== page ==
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Sound-sensing cells regenerated in ears of mice with hearing damage

Date:
February 20, 2014
Source:
Cell Press
Summary:
For years, scientists have thought that sound-sensing hair cells in the inner ear are not replaced once they're lost, but new research reveals that supporting cells in the ear can turn into hair cells in newborn mice. If the findings can be applied to older animals, they may lead to ways to help stimulate cell replacement in adults and to the design of treatment strategies for people suffering from deafness due to hair cell loss.

If the findings can be applied to older animals, they may lead to ways to help stimulate cell replacement in adults and to the design of new treatment strategies for people suffering from deafness due to hair cell loss.
Credit: © Den / Fotolia

One of the major causes of hearing loss in mammals is damage to the sound-sensing hair cells in the inner ear. For years, scientists have thought that these cells are not replaced once they're lost, but new research appearing online February 20 in the journal Stem Cell Reports reveals that supporting cells in the ear can turn into hair cells in newborn mice. If the findings can be applied to older animals, they may lead to ways to help stimulate cell replacement in adults and to the design of new treatment strategies for people suffering from deafness due to hair cell loss.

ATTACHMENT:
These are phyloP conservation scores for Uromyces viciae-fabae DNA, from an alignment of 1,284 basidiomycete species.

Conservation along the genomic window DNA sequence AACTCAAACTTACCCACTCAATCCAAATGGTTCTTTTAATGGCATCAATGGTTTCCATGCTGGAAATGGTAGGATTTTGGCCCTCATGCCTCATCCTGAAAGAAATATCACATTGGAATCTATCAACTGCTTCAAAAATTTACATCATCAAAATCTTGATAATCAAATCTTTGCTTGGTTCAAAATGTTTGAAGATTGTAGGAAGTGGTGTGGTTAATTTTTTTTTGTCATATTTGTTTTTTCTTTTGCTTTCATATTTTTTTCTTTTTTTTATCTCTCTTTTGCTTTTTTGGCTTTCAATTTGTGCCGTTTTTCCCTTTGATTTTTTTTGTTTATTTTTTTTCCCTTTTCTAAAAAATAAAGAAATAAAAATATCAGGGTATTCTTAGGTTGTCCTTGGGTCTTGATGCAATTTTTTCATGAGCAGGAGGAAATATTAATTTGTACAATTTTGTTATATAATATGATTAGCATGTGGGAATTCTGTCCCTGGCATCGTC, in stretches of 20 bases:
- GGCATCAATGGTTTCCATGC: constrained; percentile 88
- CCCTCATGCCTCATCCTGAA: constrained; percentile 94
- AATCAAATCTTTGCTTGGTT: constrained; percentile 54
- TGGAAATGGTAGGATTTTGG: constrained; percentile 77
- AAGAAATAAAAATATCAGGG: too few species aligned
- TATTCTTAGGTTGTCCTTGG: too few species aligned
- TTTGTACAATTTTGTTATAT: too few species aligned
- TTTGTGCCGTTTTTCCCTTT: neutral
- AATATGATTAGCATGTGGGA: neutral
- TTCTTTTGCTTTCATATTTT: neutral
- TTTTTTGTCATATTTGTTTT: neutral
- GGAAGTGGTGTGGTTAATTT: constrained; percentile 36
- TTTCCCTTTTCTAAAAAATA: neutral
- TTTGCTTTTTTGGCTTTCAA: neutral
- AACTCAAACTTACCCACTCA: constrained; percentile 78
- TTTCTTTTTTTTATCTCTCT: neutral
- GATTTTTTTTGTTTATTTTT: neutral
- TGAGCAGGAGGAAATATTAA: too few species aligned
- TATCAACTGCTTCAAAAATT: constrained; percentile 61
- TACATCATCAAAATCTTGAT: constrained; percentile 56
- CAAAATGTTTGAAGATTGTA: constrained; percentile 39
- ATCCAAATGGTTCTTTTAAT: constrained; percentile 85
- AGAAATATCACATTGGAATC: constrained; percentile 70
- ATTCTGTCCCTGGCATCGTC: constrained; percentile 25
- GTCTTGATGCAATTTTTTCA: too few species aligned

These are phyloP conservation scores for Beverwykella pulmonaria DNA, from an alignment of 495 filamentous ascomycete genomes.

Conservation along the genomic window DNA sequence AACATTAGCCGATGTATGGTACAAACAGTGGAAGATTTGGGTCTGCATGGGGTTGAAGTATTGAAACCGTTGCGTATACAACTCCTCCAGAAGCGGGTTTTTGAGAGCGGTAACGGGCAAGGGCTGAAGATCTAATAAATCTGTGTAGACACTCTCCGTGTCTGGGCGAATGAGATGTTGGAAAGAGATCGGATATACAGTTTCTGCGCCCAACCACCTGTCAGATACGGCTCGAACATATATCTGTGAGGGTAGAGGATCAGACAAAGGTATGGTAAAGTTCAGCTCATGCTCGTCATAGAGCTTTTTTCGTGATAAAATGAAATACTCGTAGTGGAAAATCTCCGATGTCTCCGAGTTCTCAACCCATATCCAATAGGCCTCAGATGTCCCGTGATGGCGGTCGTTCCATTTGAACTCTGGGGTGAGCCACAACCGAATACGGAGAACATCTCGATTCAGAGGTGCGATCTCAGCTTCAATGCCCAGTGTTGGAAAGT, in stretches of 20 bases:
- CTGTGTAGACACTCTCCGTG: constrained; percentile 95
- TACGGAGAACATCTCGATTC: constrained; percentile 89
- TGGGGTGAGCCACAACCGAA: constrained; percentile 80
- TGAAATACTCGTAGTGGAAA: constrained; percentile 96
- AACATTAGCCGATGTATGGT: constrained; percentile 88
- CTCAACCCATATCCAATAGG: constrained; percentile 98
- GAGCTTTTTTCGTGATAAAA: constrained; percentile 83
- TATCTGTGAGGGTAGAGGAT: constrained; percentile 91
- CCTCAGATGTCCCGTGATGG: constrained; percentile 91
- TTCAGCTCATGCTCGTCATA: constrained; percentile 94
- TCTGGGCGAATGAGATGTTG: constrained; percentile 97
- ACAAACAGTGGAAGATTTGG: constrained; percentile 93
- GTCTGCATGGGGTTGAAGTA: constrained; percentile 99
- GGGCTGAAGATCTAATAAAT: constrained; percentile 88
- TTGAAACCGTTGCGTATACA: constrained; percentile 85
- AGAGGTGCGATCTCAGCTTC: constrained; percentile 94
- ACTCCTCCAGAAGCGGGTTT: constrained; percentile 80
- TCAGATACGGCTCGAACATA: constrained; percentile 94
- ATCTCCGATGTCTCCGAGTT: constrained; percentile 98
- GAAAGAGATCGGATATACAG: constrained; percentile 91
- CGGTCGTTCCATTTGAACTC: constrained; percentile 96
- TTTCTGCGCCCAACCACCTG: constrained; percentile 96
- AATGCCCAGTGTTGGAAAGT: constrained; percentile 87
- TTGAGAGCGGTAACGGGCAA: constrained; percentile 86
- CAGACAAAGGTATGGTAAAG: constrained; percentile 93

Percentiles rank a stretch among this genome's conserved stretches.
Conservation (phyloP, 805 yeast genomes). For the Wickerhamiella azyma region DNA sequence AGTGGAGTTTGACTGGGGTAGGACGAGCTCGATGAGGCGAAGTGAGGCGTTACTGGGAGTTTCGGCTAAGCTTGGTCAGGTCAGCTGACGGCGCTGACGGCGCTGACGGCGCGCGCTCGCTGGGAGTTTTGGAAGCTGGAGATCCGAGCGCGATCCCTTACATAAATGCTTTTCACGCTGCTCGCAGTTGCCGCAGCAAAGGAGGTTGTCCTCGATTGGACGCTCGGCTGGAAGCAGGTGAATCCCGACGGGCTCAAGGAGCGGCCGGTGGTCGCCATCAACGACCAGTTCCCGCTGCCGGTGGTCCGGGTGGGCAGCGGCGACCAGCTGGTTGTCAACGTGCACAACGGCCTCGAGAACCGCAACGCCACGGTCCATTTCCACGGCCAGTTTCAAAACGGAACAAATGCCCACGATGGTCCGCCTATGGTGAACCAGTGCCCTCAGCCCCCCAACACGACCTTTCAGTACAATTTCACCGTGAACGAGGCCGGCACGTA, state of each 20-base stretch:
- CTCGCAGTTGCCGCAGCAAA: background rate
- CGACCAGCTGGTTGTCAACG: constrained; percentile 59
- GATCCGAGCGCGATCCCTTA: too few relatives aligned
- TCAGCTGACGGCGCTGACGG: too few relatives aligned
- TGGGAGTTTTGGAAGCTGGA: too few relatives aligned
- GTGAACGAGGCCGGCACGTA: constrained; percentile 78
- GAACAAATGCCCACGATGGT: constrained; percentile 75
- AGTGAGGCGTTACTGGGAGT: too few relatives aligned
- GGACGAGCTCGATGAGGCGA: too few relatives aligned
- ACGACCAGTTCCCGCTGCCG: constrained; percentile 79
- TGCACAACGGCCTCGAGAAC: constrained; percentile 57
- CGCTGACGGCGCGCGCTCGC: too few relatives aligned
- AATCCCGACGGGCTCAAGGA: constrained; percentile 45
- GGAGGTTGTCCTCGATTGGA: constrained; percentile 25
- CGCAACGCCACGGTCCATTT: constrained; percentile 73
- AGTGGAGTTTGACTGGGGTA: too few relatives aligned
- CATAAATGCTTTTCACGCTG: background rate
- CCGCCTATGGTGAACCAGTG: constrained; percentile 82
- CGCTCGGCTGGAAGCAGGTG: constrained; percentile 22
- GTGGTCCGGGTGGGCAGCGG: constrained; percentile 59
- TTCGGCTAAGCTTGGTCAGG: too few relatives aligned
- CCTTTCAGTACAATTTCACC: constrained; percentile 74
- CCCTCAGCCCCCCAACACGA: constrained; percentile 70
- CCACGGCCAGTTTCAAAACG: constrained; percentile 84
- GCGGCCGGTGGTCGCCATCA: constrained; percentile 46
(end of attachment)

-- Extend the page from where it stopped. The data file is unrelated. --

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Whereas previous research indicated that hair cells are not replaced, this latest study found that replacement does indeed occur, but at very low levels. "The finding that newborn hair cells regenerate spontaneously is novel," says senior author Dr. Albert Edge of Harvard Medical School and Massachusetts Eye and Ear Infirmary.

The team's previous research revealed that inhibition of the Notch signaling pathway increases hair cell differentiation and can help restore hearing to mice with noise-induced deafness. In their latest work, the investigators found that blocking the Notch pathway increases the formation of new hair cells not from remaining hair cells but from certain nearby supporting cells that express a protein called Lgr5.

"By using an inhibitor of Notch signaling, we could push even more cells to differentiate into hair cells," says Dr. Edge. "It was surprising that the Lgr5-expressing cells were the only supporting cells that differentiated under these conditions."

Combining this new knowledge about Lgr5-expressing cells with the previous finding that Notch inhibition can regenerate hair cells will allow the scientists to design new hair cell regeneration strategies to treat hearing loss and deafness.


Story Source:

The above story is based on materials provided by Cell Press. Note: Materials may be edited for content and length.


Journal Reference:

  1. Naomi F. Bramhall, Fuxin Shi, Katrin Arnold, Konrad Hochedlinger, Albert S.B. Edge. Lgr5-Positive Supporting Cells Generate New Hair Cells in the Postnatal Cochlea. Stem Cell Reports, February 2014 DOI: 10.1016/j.stemcr.2014.01.008

Cite This Page:

Cell Press. "Sound-sensing cells regenerated in ears of mice with hearing damage." ScienceDaily. ScienceDaily, 20 February 2014. <www.sciencedaily.com/releases/2014/02/140220132156.htm>.
Cell Press. (2014, February 20). Sound-sensing cells regenerated in ears of mice with hearing damage. ScienceDaily. Retrieved March 31, 2015 from www.sciencedaily.com/releases/2014/02/140220132156.htm
Cell Press. "Sound-sensing cells regenerated in ears of mice with hearing damage." ScienceDaily. www.sciencedaily.com/releases/2014/02/140220132156.htm (accessed March 31, 2015).

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